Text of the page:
Today, the NAACP Legal Defense and Educational and Fund, Inc. (LDF), working with Rights Behind Bars, submitted an appellate response brief on behalf of LDF’s client Marcus Briceno, who suffered unreasonable force at the hands of Officer Blake Williams of the San Diego Police Department.
As Mr. Briceno was helping his mobility-impaired friend into a vehicle, Officer Williams arrived, exited his police vehicle, and began to approach Mr. Briceno while issuing commands. Mr. Briceno provided Officer Williams with his personal identification card, but Officer Williams then pushed, grabbed, and punched Mr. Briceno, forcing him to flee out of concern for his own safety. Officer Williams chased Mr. Briceno and tackled him, causing Mr. Briceno to fall to the ground face-first and with his hands pinned underneath his own body. Officer Williams then punched and kneed Mr. Briceno until he lost consciousness.
Mr. Briceno filed a pro se lawsuit, which Officer Williams asked the District Court to dismiss on qualified immunity grounds. The District Court refused to do so, holding that Officer Williams was not entitled to qualified immunity because a jury could find that he had used excessive force against Mr. Briceno. Officer Williams then filed an appeal, challenging the district court’s decision. Mr. Briceno retained Rights Behind Bars and LDF to represent him on appeal.
LDF’s brief argues that the District Court was correct to deny Officer Williams qualified immunity and that its decision should be affirmed on appeal. Officer Williams’ force was clearly unreasonable, he did not suspect Mr. Briceno of a serious crime, he could not reasonably have perceived Mr. Briceno as a threat, Mr. Briceno was not resisting at the time Officer Williams struck him unconscious, and alternative methods to detain Mr. Briceno were readily available to officers.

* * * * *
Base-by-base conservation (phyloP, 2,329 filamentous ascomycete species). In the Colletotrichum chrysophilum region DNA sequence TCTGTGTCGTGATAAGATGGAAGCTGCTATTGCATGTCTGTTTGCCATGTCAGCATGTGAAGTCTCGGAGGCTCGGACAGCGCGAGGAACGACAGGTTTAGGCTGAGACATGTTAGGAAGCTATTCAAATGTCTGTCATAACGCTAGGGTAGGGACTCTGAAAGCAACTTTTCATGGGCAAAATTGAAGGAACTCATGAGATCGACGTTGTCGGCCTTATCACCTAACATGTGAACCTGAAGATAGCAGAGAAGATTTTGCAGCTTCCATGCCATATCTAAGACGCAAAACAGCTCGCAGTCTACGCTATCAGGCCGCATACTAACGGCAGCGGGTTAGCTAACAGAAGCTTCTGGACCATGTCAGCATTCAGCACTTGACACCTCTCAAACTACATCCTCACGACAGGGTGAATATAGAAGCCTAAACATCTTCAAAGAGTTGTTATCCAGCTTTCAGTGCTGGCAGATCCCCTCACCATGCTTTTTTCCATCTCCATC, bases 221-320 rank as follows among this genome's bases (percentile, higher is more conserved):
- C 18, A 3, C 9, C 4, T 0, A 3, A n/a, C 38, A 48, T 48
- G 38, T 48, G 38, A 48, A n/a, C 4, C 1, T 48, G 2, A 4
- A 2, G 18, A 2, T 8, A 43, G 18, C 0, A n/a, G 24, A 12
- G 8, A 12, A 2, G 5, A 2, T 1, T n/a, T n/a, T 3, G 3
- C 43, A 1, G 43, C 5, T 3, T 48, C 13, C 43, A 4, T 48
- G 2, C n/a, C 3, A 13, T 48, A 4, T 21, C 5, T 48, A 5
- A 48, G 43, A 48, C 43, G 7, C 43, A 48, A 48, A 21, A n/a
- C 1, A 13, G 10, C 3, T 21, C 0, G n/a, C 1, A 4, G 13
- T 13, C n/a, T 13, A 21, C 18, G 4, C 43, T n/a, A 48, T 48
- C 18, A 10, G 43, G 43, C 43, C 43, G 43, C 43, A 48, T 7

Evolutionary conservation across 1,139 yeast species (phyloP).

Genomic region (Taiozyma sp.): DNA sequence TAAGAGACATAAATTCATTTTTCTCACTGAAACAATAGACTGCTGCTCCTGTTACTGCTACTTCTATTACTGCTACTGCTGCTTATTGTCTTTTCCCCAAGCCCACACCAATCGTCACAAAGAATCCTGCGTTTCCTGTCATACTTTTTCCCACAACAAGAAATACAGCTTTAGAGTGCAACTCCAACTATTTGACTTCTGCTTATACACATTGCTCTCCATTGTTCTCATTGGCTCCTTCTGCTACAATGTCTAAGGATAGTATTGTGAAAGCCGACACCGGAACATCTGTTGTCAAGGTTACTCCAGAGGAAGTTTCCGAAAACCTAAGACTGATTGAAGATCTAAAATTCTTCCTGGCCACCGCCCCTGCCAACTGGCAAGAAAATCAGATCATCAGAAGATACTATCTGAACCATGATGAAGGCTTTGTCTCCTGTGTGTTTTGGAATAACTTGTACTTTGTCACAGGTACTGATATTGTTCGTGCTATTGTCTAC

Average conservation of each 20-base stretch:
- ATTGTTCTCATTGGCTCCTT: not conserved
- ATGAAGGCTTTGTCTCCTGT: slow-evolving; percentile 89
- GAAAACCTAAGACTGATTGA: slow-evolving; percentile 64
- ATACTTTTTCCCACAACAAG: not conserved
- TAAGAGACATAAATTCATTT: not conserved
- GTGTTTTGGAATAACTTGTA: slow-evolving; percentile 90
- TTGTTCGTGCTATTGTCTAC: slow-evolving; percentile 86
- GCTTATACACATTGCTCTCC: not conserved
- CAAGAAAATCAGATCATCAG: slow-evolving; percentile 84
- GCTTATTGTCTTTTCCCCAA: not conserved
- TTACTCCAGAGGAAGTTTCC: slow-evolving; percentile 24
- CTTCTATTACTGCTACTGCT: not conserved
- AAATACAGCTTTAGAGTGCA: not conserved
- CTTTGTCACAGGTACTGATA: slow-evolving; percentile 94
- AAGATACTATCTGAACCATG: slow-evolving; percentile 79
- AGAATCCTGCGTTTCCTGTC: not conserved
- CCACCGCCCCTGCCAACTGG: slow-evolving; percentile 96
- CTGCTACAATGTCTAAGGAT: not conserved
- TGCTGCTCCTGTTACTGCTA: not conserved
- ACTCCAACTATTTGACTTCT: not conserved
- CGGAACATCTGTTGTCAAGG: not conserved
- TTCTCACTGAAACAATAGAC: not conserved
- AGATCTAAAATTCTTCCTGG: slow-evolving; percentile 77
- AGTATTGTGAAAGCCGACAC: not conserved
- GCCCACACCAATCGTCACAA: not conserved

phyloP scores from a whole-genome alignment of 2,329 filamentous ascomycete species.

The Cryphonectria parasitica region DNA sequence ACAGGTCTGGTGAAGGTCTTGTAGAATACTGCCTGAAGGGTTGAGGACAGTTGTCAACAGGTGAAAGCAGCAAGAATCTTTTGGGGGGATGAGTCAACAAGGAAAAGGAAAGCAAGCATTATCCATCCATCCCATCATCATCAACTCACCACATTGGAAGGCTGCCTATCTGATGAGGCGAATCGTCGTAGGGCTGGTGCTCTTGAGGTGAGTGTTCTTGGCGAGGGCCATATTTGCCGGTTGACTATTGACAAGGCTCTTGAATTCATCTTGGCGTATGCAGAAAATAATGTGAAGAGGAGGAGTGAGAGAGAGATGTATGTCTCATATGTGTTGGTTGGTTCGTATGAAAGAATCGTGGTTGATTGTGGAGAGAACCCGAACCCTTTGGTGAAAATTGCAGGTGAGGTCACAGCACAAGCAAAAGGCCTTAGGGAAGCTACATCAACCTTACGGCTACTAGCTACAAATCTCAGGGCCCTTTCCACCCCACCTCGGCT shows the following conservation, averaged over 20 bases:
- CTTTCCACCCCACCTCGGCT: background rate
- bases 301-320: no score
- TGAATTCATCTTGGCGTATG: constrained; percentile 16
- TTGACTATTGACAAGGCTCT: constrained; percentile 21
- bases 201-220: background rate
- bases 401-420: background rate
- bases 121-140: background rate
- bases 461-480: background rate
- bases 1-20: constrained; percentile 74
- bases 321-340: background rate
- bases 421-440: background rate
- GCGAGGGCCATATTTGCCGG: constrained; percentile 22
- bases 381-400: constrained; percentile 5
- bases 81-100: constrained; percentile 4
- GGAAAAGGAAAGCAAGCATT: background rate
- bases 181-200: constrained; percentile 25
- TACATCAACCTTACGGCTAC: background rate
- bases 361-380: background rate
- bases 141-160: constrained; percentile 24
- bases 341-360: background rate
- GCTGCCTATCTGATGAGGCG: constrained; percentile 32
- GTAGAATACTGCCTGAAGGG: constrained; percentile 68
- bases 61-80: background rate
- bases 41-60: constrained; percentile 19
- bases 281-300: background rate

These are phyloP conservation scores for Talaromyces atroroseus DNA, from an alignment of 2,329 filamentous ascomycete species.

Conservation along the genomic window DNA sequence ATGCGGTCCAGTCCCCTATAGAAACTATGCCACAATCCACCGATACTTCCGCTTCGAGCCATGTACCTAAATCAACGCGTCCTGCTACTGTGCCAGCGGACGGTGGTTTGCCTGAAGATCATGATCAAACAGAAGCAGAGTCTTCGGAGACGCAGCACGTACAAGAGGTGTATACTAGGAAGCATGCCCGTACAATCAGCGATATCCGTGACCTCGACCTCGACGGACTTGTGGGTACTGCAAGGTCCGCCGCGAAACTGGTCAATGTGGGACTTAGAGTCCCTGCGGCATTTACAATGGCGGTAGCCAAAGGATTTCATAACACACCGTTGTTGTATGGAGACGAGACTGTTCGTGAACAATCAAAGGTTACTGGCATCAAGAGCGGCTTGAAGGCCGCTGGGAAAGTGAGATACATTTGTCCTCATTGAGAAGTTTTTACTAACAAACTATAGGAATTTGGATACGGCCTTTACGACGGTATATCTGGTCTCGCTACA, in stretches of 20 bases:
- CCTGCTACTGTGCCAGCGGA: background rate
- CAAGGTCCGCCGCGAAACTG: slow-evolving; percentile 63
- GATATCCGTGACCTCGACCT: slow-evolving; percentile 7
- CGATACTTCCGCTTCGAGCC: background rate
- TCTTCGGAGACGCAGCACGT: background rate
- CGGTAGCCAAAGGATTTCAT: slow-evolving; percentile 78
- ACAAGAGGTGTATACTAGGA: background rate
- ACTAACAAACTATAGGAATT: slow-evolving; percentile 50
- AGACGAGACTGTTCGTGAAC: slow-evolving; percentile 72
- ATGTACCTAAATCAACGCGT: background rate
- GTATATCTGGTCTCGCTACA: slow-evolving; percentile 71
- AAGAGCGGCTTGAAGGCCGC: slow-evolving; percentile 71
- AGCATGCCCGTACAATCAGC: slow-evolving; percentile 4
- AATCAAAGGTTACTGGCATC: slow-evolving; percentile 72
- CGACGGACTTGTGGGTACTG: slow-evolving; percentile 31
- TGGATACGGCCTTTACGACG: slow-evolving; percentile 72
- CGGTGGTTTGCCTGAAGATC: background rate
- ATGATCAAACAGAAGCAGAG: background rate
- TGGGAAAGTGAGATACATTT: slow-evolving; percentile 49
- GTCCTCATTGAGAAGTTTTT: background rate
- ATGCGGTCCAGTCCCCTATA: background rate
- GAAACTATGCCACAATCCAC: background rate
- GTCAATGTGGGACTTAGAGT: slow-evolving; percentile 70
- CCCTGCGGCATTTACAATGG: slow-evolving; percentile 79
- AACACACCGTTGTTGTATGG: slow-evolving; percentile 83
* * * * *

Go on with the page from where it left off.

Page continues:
“Officer Williams, who merely suspected Marcus Briceno of having an open container of alcohol, repeatedly and needlessly assaulted Mr. Briceno, ultimately knocking him unconscious. Qualified immunity cannot extend to officers who have engaged in this kind of plainly dangerous and illegal conduct,” said LDF Assistant Counsel Georgina Yeomans. “Not only does prior case law put Officer Williams on notice that what he did was illegal, but any officer of the law should have known that beating a non-resisting suspect to unconsciousness is a violation of the Fourth Amendment.”
“The law does not protect the plainly unconstitutional actions of Officer Williams,” said Oren Nimni, Litigation Director of Rights Behind Bars. “Accountability is necessary to ensure that officers do not continue to beat non-resisting people under the guise of enforcing the law.”
Founded in 1940, the NAACP Legal Defense and Educational Fund, Inc. (LDF) is the nation’s first civil and human rights law organization. LDF has been completely separate from the National Association for the Advancement of Colored People (NAACP) since 1957—although LDF was originally founded by the NAACP and shares its commitment to equal rights. LDF’s Thurgood Marshall Institute is a multi-disciplinary and collaborative hub within LDF that launches targeted campaigns and undertakes innovative research to shape the civil rights narrative. In media attributions, please refer to us as the NAACP Legal Defense Fund or LDF.